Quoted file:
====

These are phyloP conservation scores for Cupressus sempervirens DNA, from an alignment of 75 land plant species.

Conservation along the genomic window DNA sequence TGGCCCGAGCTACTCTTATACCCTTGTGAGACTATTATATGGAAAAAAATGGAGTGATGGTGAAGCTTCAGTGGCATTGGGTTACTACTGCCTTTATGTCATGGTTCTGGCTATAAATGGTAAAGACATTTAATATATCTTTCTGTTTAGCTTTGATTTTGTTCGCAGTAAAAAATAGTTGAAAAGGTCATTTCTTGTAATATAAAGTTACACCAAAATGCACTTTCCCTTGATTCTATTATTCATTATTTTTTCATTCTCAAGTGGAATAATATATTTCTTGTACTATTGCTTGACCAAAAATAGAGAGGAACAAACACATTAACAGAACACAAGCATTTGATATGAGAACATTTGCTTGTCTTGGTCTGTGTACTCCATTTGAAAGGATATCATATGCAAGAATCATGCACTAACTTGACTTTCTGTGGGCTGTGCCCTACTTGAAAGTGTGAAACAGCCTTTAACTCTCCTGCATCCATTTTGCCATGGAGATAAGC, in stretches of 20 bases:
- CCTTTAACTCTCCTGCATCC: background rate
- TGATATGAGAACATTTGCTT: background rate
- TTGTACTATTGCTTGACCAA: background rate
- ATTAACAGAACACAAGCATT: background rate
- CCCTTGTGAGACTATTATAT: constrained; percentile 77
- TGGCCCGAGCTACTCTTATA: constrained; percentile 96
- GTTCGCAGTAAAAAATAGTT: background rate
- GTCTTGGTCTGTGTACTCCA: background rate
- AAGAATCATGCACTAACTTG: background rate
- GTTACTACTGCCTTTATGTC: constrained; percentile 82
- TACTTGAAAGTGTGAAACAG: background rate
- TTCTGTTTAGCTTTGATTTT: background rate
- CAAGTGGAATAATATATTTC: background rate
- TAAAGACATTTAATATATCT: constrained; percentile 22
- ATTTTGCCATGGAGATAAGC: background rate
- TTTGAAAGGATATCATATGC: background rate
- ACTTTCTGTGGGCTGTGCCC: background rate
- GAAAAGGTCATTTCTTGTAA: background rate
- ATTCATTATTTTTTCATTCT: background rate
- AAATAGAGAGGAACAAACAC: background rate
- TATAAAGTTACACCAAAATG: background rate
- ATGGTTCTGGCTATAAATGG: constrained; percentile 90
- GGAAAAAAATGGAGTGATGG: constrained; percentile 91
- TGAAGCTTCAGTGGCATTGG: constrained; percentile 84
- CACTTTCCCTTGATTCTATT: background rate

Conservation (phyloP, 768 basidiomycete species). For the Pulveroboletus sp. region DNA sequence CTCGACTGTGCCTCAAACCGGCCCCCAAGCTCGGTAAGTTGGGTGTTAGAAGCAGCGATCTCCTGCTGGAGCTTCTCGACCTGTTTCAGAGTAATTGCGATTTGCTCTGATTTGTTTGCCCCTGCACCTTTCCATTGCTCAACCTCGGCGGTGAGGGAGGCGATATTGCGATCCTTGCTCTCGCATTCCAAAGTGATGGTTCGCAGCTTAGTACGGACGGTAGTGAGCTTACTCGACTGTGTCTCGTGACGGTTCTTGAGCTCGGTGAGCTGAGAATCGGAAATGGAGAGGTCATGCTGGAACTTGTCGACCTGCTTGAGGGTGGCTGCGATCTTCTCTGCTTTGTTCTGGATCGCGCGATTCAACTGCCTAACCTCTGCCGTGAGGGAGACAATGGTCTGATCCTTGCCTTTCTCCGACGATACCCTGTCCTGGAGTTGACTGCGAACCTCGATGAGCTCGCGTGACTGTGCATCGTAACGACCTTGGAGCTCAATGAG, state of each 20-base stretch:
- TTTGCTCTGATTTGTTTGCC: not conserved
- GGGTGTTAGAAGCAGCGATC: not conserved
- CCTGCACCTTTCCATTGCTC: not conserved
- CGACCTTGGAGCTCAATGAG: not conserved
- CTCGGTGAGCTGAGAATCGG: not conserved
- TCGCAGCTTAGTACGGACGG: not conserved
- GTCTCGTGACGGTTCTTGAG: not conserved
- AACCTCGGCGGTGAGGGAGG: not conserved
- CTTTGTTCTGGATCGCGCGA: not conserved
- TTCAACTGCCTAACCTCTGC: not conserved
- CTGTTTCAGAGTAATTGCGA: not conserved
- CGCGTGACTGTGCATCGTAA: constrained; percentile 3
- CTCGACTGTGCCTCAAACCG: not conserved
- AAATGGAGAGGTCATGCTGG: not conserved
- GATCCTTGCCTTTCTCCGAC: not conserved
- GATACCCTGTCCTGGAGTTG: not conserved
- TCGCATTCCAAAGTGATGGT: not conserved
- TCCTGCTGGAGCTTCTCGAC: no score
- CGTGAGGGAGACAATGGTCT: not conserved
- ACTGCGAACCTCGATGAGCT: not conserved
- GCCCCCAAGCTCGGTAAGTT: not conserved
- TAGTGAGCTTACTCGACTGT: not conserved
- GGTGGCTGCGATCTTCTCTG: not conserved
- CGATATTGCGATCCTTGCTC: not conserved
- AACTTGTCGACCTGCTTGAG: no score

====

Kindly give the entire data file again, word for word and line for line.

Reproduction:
These are phyloP conservation scores for Cupressus sempervirens DNA, from an alignment of 75 land plant species.

Conservation along the genomic window DNA sequence TGGCCCGAGCTACTCTTATACCCTTGTGAGACTATTATATGGAAAAAAATGGAGTGATGGTGAAGCTTCAGTGGCATTGGGTTACTACTGCCTTTATGTCATGGTTCTGGCTATAAATGGTAAAGACATTTAATATATCTTTCTGTTTAGCTTTGATTTTGTTCGCAGTAAAAAATAGTTGAAAAGGTCATTTCTTGTAATATAAAGTTACACCAAAATGCACTTTCCCTTGATTCTATTATTCATTATTTTTTCATTCTCAAGTGGAATAATATATTTCTTGTACTATTGCTTGACCAAAAATAGAGAGGAACAAACACATTAACAGAACACAAGCATTTGATATGAGAACATTTGCTTGTCTTGGTCTGTGTACTCCATTTGAAAGGATATCATATGCAAGAATCATGCACTAACTTGACTTTCTGTGGGCTGTGCCCTACTTGAAAGTGTGAAACAGCCTTTAACTCTCCTGCATCCATTTTGCCATGGAGATAAGC, in stretches of 20 bases:
- CCTTTAACTCTCCTGCATCC: background rate
- TGATATGAGAACATTTGCTT: background rate
- TTGTACTATTGCTTGACCAA: background rate
- ATTAACAGAACACAAGCATT: background rate
- CCCTTGTGAGACTATTATAT: constrained; percentile 77
- TGGCCCGAGCTACTCTTATA: constrained; percentile 96
- GTTCGCAGTAAAAAATAGTT: background rate
- GTCTTGGTCTGTGTACTCCA: background rate
- AAGAATCATGCACTAACTTG: background rate
- GTTACTACTGCCTTTATGTC: constrained; percentile 82
- TACTTGAAAGTGTGAAACAG: background rate
- TTCTGTTTAGCTTTGATTTT: background rate
- CAAGTGGAATAATATATTTC: background rate
- TAAAGACATTTAATATATCT: constrained; percentile 22
- ATTTTGCCATGGAGATAAGC: background rate
- TTTGAAAGGATATCATATGC: background rate
- ACTTTCTGTGGGCTGTGCCC: background rate
- GAAAAGGTCATTTCTTGTAA: background rate
- ATTCATTATTTTTTCATTCT: background rate
- AAATAGAGAGGAACAAACAC: background rate
- TATAAAGTTACACCAAAATG: background rate
- ATGGTTCTGGCTATAAATGG: constrained; percentile 90
- GGAAAAAAATGGAGTGATGG: constrained; percentile 91
- TGAAGCTTCAGTGGCATTGG: constrained; percentile 84
- CACTTTCCCTTGATTCTATT: background rate

Conservation (phyloP, 768 basidiomycete species). For the Pulveroboletus sp. region DNA sequence CTCGACTGTGCCTCAAACCGGCCCCCAAGCTCGGTAAGTTGGGTGTTAGAAGCAGCGATCTCCTGCTGGAGCTTCTCGACCTGTTTCAGAGTAATTGCGATTTGCTCTGATTTGTTTGCCCCTGCACCTTTCCATTGCTCAACCTCGGCGGTGAGGGAGGCGATATTGCGATCCTTGCTCTCGCATTCCAAAGTGATGGTTCGCAGCTTAGTACGGACGGTAGTGAGCTTACTCGACTGTGTCTCGTGACGGTTCTTGAGCTCGGTGAGCTGAGAATCGGAAATGGAGAGGTCATGCTGGAACTTGTCGACCTGCTTGAGGGTGGCTGCGATCTTCTCTGCTTTGTTCTGGATCGCGCGATTCAACTGCCTAACCTCTGCCGTGAGGGAGACAATGGTCTGATCCTTGCCTTTCTCCGACGATACCCTGTCCTGGAGTTGACTGCGAACCTCGATGAGCTCGCGTGACTGTGCATCGTAACGACCTTGGAGCTCAATGAG, state of each 20-base stretch:
- TTTGCTCTGATTTGTTTGCC: not conserved
- GGGTGTTAGAAGCAGCGATC: not conserved
- CCTGCACCTTTCCATTGCTC: not conserved
- CGACCTTGGAGCTCAATGAG: not conserved
- CTCGGTGAGCTGAGAATCGG: not conserved
- TCGCAGCTTAGTACGGACGG: not conserved
- GTCTCGTGACGGTTCTTGAG: not conserved
- AACCTCGGCGGTGAGGGAGG: not conserved
- CTTTGTTCTGGATCGCGCGA: not conserved
- TTCAACTGCCTAACCTCTGC: not conserved
- CTGTTTCAGAGTAATTGCGA: not conserved
- CGCGTGACTGTGCATCGTAA: constrained; percentile 3
- CTCGACTGTGCCTCAAACCG: not conserved
- AAATGGAGAGGTCATGCTGG: not conserved
- GATCCTTGCCTTTCTCCGAC: not conserved
- GATACCCTGTCCTGGAGTTG: not conserved
- TCGCATTCCAAAGTGATGGT: not conserved
- TCCTGCTGGAGCTTCTCGAC: no score
- CGTGAGGGAGACAATGGTCT: not conserved
- ACTGCGAACCTCGATGAGCT: not conserved
- GCCCCCAAGCTCGGTAAGTT: not conserved
- TAGTGAGCTTACTCGACTGT: not conserved
- GGTGGCTGCGATCTTCTCTG: not conserved
- CGATATTGCGATCCTTGCTC: not conserved
- AACTTGTCGACCTGCTTGAG: no score